Halloween: The Curse of Michael Myers

HALLOWEEN: THE CURSE OF MICHAEL MYERS aka Halloween 6: The Curse of Michael Myers (1995)
Michael Myers has always been more adept at making marginally entertaining sequels than Jason (Freddy trumps them both) and part six is one of the more interesting efforts – even though it’s still pretty low rent and ridiculous. The biggest mistake this franchise made was giving Mike a back story explaining he’s the brother of Jamie Lee Curtis’ Laurie, the tormented babysitter from the original. This begat a trifecta of hack-jobs in IV, V and VI – each of which build off this familial conception and beat it to death. Michael was after his niece and then his niece’s baby and now we’re told there are Druids, cults and a “man in black” involved. It somehow manages to be both dumbly simplistic and head-scratchingly complicated all at once. This makes for a very busy sequel that doesn’t have the resources or talent to support it. A few things are done right however. Some of the series’ most graphic killings are here for one. The decision to bring back little Tommy Doyle, all grown up and obsessed with Michael Myers, was a good one. The decision to cast Paul Rudd in the role was an even better idea. The fact that Haddonfield no longer acknowledges Halloween is clever. Cutting out some of the more ridiculous plot elements and streamlining the story could have left us with a solid sequel. The dialogue is painful in places and as usual, there’s no explanation for how Michael is able to pop up in multiple locations in scenes that often seem to occur simultaneously. While watchable and slightly better than II, IV and V, the Curse of Michael Myers is still a mess. The absence of Danielle Harris as Jamie is felt. A frail-looking Donald Pleasance gives it his all once again, and is given more to do than talk about “eeeevil.” He died before production wrapped and the movie is dedicated to him. A little splash of unsatisfying nudity pops up in the middle of movie. Two sequels, that only acknowledge parts one and two, followed. The director, Joe Chapelle, is also responsible for the surprisingly competent Phantoms with Ben Affleck.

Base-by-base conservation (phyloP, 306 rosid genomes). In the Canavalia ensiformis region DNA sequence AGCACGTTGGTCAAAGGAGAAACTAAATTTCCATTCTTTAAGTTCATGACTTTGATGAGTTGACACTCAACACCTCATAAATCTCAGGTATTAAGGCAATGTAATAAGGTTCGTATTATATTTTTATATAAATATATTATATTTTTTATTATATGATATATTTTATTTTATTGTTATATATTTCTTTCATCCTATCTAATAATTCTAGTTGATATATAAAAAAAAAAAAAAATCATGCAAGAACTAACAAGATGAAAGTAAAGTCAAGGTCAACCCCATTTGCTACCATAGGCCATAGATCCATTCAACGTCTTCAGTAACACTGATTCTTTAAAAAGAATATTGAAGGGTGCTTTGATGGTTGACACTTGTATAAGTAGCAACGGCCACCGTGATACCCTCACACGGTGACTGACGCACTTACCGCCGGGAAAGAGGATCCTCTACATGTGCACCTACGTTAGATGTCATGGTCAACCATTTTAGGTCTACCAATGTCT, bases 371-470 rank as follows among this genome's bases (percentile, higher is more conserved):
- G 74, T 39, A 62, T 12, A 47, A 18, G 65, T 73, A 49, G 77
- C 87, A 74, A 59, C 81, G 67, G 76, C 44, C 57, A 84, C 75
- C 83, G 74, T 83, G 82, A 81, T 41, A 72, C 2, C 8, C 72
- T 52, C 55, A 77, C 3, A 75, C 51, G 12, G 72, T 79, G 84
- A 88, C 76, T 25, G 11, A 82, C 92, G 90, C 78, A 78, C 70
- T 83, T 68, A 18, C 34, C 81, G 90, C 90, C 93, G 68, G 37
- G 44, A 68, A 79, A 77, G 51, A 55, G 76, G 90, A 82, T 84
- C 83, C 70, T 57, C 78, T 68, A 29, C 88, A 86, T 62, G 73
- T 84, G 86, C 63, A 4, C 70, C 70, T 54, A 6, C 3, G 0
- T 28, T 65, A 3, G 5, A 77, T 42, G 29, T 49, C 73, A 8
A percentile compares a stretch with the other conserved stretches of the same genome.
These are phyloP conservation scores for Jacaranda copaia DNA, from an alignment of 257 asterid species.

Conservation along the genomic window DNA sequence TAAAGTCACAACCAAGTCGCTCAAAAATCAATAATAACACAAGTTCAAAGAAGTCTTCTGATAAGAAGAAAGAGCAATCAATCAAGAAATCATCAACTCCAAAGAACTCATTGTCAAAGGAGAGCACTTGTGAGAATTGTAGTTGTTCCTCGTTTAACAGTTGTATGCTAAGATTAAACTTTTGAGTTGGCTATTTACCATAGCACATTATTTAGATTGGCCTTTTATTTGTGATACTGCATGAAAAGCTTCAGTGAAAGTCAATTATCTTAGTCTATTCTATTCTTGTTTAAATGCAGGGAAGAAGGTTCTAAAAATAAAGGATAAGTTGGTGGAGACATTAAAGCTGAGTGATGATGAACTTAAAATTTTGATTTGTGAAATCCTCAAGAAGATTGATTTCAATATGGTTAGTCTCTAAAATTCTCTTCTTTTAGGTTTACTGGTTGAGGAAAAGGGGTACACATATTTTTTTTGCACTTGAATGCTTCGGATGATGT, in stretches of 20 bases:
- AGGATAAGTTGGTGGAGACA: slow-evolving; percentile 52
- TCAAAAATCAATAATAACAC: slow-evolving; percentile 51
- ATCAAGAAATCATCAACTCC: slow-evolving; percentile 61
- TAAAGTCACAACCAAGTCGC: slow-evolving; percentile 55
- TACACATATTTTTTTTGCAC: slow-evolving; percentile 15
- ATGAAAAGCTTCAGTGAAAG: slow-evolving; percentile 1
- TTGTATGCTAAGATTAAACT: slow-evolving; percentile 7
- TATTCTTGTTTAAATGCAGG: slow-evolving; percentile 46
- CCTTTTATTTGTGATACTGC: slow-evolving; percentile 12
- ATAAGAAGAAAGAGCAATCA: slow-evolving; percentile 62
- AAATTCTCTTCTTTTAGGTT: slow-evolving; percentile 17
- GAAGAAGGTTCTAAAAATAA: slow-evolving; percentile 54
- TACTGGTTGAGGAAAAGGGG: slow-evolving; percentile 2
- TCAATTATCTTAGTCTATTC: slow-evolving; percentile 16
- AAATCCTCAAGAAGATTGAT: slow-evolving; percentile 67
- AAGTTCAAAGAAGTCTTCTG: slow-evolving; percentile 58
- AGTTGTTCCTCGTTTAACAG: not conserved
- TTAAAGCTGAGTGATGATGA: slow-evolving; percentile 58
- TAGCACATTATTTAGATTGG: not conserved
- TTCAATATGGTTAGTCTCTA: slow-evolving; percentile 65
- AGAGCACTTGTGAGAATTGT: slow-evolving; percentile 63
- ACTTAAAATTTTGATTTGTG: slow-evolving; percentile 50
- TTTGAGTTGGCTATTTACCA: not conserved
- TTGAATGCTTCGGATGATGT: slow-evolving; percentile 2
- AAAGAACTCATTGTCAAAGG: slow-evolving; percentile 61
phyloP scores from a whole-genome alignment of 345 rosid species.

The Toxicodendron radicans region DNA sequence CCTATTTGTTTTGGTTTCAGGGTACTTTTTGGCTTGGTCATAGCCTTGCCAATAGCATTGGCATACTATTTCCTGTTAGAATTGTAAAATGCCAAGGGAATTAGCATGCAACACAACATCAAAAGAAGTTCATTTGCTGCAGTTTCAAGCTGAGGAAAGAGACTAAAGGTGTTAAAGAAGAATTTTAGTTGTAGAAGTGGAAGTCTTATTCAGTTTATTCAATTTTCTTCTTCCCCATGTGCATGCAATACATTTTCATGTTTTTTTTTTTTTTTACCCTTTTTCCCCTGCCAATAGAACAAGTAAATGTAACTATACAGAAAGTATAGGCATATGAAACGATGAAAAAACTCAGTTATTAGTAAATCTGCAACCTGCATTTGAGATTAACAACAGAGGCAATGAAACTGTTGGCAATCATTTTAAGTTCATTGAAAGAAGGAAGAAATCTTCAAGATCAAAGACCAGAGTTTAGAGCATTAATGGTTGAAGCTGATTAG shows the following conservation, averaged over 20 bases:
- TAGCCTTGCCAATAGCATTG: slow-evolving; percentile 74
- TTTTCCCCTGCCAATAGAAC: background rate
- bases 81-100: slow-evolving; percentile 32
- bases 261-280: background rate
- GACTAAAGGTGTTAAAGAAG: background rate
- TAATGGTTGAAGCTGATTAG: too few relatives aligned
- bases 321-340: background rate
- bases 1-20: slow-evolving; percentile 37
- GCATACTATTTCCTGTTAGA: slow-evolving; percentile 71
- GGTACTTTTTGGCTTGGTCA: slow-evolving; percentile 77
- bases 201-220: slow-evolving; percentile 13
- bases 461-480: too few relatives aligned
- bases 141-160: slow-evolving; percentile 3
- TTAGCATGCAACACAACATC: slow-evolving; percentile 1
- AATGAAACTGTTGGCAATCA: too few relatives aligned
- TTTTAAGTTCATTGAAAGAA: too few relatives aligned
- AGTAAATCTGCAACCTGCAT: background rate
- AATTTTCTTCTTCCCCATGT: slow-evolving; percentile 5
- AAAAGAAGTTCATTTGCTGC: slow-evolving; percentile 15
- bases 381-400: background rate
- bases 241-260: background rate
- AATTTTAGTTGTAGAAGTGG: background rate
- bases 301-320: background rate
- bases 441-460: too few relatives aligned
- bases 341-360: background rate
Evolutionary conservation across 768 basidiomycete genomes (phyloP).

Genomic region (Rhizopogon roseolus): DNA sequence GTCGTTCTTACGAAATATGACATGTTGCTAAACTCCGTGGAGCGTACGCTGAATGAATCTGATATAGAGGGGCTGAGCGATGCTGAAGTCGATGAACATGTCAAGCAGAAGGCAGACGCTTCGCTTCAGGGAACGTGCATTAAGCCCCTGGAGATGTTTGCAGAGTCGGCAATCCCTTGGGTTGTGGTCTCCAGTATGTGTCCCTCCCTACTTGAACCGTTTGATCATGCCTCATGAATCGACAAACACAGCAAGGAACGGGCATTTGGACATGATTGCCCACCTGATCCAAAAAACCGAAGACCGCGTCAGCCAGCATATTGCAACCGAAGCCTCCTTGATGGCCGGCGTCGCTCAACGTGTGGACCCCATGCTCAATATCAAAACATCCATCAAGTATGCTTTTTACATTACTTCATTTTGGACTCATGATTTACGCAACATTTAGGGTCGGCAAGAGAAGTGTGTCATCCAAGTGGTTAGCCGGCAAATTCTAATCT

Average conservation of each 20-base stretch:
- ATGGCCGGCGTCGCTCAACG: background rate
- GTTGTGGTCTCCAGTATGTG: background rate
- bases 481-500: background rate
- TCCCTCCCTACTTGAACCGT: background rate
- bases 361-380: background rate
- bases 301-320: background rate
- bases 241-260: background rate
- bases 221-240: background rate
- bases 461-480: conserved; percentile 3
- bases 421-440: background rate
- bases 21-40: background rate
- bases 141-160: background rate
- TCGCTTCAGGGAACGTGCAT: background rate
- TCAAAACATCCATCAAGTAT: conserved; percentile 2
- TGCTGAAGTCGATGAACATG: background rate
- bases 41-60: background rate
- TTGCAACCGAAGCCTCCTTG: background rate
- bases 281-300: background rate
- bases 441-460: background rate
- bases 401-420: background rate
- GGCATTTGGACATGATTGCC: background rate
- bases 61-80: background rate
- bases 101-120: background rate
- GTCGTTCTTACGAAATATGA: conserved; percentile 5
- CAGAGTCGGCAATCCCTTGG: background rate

**

~ by Number5ive on February 19, 2010.

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